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Testing the Efficacy of Combination HIV Prevention Strategies in Nonhuman Primates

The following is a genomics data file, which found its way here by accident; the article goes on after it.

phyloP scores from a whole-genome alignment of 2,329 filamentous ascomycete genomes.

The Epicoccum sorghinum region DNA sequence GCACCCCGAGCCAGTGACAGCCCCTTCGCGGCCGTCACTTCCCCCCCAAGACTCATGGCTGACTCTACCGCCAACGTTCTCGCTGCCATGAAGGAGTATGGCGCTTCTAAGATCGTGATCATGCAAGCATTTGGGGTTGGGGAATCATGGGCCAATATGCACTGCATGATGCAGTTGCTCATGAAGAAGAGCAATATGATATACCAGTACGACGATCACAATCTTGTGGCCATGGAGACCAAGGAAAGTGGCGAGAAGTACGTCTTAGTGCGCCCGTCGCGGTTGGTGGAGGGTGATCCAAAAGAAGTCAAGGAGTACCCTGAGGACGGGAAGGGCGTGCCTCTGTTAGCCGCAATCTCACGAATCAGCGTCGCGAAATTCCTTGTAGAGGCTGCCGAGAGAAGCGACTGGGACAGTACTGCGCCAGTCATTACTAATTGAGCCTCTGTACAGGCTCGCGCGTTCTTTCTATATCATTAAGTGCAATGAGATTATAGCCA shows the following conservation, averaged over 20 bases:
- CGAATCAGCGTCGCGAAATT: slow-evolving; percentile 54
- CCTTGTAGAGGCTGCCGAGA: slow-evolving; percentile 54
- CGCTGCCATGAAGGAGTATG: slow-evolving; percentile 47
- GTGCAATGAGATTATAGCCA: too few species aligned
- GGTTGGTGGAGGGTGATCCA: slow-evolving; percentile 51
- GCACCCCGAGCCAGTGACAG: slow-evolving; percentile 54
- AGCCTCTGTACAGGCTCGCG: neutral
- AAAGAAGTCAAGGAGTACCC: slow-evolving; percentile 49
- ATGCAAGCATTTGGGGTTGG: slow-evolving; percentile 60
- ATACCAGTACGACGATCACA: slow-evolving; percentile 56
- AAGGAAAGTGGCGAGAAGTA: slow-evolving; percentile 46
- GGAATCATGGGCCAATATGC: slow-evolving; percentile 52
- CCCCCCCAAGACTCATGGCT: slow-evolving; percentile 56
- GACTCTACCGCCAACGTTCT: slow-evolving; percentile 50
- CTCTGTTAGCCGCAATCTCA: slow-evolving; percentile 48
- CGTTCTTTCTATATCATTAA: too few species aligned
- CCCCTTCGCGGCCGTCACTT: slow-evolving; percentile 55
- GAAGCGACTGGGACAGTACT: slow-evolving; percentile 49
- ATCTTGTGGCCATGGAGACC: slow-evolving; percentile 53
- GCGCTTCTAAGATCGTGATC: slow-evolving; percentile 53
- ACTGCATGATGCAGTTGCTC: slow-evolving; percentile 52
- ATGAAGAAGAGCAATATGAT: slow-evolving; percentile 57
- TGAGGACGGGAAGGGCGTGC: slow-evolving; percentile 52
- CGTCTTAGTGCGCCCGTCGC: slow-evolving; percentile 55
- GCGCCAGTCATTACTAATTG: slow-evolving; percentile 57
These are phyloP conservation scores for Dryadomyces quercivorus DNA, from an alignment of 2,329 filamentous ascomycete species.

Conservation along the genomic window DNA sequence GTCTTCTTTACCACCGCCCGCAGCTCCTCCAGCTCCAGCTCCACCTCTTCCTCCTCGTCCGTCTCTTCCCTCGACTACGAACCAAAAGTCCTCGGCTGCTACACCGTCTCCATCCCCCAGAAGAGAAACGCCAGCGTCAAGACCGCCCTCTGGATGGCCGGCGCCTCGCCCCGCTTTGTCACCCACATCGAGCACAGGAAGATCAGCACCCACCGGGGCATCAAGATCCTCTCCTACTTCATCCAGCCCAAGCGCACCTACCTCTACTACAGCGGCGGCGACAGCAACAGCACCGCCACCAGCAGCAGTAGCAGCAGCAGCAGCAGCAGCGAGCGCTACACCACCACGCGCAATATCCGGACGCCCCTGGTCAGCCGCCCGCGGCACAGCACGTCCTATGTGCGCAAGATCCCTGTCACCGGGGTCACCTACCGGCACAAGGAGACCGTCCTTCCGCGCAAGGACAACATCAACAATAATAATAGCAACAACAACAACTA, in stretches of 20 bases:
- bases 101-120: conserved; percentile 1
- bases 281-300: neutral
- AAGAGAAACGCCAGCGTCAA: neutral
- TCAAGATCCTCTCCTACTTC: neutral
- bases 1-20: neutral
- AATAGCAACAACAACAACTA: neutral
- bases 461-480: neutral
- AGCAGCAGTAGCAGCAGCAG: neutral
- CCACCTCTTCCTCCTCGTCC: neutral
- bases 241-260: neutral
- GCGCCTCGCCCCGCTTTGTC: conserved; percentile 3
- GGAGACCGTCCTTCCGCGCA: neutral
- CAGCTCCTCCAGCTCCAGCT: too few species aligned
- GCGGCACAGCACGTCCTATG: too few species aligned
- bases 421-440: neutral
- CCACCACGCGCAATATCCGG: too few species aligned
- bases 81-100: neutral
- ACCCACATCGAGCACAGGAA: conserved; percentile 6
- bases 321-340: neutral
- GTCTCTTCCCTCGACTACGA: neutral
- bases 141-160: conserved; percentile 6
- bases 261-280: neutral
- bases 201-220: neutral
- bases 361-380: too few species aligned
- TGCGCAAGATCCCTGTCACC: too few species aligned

Background: Although substantial progress has been made to identify new biomedical HIV prevention strategies, including topical and oral antiretroviral drug pre-exposure prophylaxis (PrEP) regimens and vaccines, they are not yet approved for general use. However, these preventions (or related derivatives) are likely to be implemented widely in upcoming years. The identification of HIV preventions such as these, despite being only partially efficacious, offer an opportunity for small companies with flexible portfolios to consider the possibility of combining novel or existing biomedical preventions to generate a high probability for complete protection. Because future clinical trials of HIV vaccines will likely incorporate control arms that include PrEP, there is also a need to model whether such combinations may result in additive, synergistic, neutral or even subtractive effects. Non-human primate modeling, to determine the efficacy and interactions of combinations of two partially effective, clinically relevant HIV biomedical prevention approaches, can directly inform clinical trial design and impact the implementation of biomedical preventions against HIV. Project Goal: The long-term goal of this project is to determine, in non-human primates, whether two biomedical HIV preventions, such as vaccines and PrEP, may be combined to achieve additive or synergistic protective efficacy. Proposals are sought where small businesses will combine biomedical preventions, such as vaccines and drugs that are known to have efficacy (complete or partial), to prevent HIV infection in humans or animal models of HIV. In the event that one or both prevention modalities do not have extensive prior assessment in non-human primates or human clinical trials, demonstration of safety and scalability is of primary importance. Safety testing can include use of in vitro or small animal model testing. Proposals should include plans for the design, construction and characterization of prevention modalities suitable for efficacy assessments of the combination of partially effective interventions in a relevant non-human primate model. Proposals should also document a detailed description of the prevention modalities and pre-clinical assessment protocols. Impact: Globally, more than 2.6 million new HIV infections occur each year (>50,000 in the US). As such, the need for efficacious biomedical preventions is urgently needed to complement existing behavioral interventions. This mechanism specifically enables small businesses to rapidly conduct relevant pre-clinical evaluation of combined HIV prevention products in a nonhuman primate model that presages the changing landscape of domestic HIV prevention trials to incorporate PrEP as a standard of care. Combined HIV prevention products in a nonhuman primate model could facilitate the identification of the most promising HIV prevention solutions early in the developmental pipeline, which would accelerate the pace at which they are translated into effective products to prevent HIV infections.
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